She was frumpy, and her clothes were wrinkled, like she had grabbed them right out of the clothes dryer where they had sat for a week. Her hair was still wet from her morning shower. Her shoes were scuffed and worn. The lines on her face described the hard work she had done for most of her life, or maybe the hard times she had experienced. She was the exact opposite of my perfectly coiffed mother. I saw no similarities, no resemblances. I couldn’t understand what my dad saw in her. She looked hard.

Do you know how slowly time passes when you are stuck in an elevator in complete silence with a person that you don’t even know but hate anyways? Did you know that highly-charged energy caused by uncomfortable silence is almost unbearable? Painful?

The hour passes, then another. During hour number three, I couldn’t take the silence any longer. I turned to her and said “Do you know what you did to my family? Did you know that by carrying on a relationship with a man you knew was married – you knew my mother for God’s sake – you destroyed not only a marriage but relationships within the entire family?”

She turned to me, stood up while crossing her arms, and with a smirk on her face and snark in her tone, she said  “I don’t regret anything that I’ve done. As a matter of fact, I…..”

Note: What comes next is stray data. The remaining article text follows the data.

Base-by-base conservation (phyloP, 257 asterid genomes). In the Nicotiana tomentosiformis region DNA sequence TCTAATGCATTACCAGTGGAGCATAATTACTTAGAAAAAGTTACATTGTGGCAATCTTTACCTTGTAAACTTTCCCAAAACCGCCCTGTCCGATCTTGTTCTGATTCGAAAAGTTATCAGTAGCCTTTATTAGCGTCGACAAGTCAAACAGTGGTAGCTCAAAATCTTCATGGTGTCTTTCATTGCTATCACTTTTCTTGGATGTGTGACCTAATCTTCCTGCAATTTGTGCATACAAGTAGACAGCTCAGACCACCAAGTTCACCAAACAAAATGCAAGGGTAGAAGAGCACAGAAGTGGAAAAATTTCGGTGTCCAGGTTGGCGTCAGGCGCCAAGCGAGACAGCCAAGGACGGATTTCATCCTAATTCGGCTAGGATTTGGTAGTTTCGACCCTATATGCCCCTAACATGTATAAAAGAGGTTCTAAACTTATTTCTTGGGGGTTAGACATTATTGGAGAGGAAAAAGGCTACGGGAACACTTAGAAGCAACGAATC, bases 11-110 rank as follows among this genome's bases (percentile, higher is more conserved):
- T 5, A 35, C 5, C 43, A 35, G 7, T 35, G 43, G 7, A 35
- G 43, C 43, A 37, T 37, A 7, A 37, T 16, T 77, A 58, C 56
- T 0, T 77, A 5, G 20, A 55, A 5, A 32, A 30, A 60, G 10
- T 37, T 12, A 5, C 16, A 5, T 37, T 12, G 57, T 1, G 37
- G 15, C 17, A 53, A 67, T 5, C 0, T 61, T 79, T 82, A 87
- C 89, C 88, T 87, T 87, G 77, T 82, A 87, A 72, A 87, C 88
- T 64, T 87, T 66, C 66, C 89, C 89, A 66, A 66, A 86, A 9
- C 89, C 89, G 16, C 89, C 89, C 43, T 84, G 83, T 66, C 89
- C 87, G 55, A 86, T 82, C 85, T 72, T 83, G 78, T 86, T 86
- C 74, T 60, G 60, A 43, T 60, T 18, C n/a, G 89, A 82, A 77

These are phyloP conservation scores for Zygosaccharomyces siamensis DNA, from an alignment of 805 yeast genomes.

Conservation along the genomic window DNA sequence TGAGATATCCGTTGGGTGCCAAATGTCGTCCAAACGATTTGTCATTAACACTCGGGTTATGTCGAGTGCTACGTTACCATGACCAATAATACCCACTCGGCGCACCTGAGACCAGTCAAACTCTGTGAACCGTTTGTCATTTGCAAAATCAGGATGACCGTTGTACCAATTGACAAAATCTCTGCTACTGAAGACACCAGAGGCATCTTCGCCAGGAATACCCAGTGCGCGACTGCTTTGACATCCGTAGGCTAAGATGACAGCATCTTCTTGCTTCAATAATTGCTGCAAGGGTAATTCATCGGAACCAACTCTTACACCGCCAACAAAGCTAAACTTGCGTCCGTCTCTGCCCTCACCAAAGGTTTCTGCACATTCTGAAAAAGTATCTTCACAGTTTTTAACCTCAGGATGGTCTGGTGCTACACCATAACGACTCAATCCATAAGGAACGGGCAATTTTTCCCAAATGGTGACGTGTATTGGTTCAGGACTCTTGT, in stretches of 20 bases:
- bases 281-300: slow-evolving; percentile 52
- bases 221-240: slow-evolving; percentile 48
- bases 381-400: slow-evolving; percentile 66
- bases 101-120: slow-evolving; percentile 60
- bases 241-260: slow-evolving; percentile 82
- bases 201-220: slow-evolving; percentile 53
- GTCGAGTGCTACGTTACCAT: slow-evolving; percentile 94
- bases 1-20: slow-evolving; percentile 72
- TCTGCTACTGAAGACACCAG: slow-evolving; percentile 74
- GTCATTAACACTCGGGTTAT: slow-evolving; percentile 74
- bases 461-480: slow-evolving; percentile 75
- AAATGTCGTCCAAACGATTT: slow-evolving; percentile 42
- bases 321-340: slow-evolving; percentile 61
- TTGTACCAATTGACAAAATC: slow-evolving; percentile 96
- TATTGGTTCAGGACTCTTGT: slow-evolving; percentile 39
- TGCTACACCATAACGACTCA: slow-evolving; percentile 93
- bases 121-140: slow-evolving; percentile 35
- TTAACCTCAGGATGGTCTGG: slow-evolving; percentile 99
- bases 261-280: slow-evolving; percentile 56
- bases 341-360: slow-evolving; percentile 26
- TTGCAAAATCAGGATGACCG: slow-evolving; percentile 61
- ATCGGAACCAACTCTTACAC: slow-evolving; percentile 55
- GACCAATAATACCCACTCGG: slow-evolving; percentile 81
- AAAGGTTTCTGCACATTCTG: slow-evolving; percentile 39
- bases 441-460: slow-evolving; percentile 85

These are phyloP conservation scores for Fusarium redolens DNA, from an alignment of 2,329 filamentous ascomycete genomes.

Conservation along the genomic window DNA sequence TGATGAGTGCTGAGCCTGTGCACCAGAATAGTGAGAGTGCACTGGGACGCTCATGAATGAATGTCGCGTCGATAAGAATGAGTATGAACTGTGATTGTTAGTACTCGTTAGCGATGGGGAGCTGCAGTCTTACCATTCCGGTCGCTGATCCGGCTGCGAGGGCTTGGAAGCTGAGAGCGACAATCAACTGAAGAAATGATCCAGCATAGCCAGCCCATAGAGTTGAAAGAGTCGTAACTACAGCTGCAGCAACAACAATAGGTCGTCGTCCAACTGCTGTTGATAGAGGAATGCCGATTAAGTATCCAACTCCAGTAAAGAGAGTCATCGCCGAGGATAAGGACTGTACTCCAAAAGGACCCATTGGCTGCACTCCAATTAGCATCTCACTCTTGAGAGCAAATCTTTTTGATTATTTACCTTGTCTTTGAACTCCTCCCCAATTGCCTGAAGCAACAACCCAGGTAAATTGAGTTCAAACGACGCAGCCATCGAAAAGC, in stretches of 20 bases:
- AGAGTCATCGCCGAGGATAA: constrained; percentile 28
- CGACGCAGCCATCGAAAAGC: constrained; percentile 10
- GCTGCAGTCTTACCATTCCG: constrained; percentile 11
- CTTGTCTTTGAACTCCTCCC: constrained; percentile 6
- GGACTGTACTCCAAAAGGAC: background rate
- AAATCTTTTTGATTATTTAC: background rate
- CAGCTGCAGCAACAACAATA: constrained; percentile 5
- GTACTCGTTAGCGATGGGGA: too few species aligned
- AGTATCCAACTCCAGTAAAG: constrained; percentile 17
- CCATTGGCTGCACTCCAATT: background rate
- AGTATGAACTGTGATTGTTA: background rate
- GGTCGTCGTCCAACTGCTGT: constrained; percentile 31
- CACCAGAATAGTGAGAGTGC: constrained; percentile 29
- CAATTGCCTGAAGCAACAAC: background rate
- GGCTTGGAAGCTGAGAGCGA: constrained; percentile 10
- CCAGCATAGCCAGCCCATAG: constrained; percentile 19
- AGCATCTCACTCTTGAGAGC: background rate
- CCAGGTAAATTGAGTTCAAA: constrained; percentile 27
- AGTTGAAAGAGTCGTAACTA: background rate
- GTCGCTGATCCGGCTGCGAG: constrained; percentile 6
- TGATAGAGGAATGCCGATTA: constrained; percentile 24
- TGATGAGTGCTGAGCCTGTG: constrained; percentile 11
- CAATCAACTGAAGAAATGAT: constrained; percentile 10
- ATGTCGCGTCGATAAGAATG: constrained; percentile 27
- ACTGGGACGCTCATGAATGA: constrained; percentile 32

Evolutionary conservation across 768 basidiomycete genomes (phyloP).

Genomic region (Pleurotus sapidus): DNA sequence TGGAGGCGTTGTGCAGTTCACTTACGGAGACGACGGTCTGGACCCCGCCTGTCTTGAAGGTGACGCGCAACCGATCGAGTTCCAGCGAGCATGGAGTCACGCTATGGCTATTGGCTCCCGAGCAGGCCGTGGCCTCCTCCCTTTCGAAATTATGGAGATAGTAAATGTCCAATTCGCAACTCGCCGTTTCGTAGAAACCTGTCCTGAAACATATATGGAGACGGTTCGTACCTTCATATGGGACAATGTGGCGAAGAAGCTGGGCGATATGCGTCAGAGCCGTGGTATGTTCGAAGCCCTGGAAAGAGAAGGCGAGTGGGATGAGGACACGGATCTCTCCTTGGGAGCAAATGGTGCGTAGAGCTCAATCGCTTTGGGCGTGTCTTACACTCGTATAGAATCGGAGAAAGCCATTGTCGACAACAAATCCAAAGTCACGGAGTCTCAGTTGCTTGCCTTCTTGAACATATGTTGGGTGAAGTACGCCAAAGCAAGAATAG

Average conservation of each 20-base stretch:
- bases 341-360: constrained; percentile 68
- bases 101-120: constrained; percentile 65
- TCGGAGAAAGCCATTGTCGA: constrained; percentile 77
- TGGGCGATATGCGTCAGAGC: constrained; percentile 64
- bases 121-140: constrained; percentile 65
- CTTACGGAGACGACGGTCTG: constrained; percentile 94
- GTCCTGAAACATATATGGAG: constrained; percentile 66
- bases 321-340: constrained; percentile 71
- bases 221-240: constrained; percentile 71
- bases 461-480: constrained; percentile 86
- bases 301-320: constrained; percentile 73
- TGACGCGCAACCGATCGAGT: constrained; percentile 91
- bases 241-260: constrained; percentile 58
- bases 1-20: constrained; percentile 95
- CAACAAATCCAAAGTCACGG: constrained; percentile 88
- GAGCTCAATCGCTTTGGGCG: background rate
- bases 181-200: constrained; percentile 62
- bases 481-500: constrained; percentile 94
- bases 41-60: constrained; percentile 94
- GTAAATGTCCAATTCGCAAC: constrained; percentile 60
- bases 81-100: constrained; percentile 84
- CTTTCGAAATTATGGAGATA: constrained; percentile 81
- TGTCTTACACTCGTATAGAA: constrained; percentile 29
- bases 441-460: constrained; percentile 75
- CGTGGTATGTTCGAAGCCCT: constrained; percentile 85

And that’s when my alarm went off and I woke up.

It was only a dream.

A nightmarish-dream, but a dream nonetheless.

I wasn’t late for work after all.

And so it goes…

Note: This post is pure fiction! My parents are still happily married and have been for 37 years. My dad has never had an affair, and is not addicted to prescription drugs. I’ve never worked in an office building with 10 floors. About the only non-fiction part of this post is that I was never late (before I actually had children, that is!)

Mama's Losin' It
I wrote this post for Mama Kat’s Writer’s Workshop in response to Prompt #1: ….and then I realized it was all a dream.(inspired by Denise from Musings of Mommyland)

I wrote this prompt for the Red Writing Hood. The prompt could be written as either fiction or non-fiction and read: Think of a person you don’t like, and describe what you might say if you had to share an elevator ride together. Then describe what happens when the elevator breaks down. For six hours.


  1. Natalie...another great story (ust a story...thank God)! You do have quite a vivid imagination that pulls the reader in with the first sentence. I could even feel your tension and the coldness of the B.... that broke up our family! Thank you also for the anniversary wishes!
  2. Oh my...I felt my heart clenching in my throat for you, imagining what I would do...that is incredible! Whew. So glad it's fiction.
  3. Oh My!!! NATALIE!!!! I almost needed a glass of wine to continue this one ... holy cow. Keep going ... keep going ...

    (fanTAStic. And, SO GLAD it's fiction. SO SO glad.)
  4. ♥Cari♥ says:
    Wow, that was a great story! I would love to hear more :)
  5. lelisa13p says:
    Oh, you are so evil! :D I was totally prepared for you to lose your passive aggressive handcuffs & give her the what-for. Sucked me right in. Brilliant!
  6. Nicola @Nikkitaasha says: